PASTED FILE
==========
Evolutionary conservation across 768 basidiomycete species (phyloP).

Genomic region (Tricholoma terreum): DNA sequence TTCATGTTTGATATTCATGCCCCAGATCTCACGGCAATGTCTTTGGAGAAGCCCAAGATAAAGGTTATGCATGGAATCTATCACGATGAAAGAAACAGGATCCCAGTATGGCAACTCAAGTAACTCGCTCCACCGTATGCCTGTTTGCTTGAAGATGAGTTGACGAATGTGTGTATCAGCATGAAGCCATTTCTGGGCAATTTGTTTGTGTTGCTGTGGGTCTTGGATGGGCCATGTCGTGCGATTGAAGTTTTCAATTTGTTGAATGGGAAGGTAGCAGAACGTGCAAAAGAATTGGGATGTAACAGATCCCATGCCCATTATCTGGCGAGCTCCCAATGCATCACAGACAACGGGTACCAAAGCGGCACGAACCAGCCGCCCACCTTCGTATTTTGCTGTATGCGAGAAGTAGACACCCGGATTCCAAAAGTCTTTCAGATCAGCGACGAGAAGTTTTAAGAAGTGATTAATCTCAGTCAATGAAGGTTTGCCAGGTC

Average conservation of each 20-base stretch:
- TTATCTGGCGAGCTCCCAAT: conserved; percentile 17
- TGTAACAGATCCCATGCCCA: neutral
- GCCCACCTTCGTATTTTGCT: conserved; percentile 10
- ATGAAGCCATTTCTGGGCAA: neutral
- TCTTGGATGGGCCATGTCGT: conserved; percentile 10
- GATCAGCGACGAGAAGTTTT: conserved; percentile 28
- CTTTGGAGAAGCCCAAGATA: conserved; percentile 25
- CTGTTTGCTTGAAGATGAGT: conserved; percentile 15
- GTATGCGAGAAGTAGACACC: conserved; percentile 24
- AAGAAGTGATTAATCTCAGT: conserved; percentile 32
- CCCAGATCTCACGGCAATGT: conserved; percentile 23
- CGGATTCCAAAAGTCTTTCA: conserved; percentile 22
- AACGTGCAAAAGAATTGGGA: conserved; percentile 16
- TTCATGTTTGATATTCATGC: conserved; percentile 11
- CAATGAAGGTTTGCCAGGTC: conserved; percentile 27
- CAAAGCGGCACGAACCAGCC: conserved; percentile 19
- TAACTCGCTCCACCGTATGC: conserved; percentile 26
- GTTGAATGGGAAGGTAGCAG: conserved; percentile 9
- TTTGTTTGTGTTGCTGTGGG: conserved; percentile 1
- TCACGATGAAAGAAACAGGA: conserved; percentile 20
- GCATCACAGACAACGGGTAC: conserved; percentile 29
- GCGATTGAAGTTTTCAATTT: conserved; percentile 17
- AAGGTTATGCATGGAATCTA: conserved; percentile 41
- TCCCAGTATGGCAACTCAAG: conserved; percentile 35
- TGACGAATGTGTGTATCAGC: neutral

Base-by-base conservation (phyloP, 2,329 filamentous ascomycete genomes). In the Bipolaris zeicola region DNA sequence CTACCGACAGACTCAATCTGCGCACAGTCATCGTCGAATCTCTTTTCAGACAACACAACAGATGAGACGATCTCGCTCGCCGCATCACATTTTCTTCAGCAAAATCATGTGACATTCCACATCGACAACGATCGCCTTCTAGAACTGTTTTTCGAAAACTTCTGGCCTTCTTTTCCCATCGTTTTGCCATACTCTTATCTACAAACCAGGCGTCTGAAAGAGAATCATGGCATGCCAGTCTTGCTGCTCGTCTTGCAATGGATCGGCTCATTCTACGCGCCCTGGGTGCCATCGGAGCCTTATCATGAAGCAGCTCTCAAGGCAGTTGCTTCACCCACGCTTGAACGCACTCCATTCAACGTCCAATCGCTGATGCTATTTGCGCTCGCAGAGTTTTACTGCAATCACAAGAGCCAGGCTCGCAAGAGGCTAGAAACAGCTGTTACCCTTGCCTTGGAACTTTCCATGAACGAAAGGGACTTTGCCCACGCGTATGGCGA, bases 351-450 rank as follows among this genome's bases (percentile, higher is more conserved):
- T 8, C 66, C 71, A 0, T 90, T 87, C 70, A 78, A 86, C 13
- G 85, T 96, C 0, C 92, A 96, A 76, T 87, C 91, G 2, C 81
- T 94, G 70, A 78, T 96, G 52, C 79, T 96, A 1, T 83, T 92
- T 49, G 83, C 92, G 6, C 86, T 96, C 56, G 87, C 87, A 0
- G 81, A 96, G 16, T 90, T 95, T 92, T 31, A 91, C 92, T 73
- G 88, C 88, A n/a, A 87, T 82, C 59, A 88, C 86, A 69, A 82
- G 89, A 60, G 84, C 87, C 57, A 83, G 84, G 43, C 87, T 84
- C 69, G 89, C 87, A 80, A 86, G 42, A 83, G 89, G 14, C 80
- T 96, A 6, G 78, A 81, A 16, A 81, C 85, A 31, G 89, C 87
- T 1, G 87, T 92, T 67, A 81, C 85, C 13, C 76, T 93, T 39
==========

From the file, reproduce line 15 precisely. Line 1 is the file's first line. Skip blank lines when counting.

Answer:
- CGGATTCCAAAAGTCTTTCA: conserved; percentile 22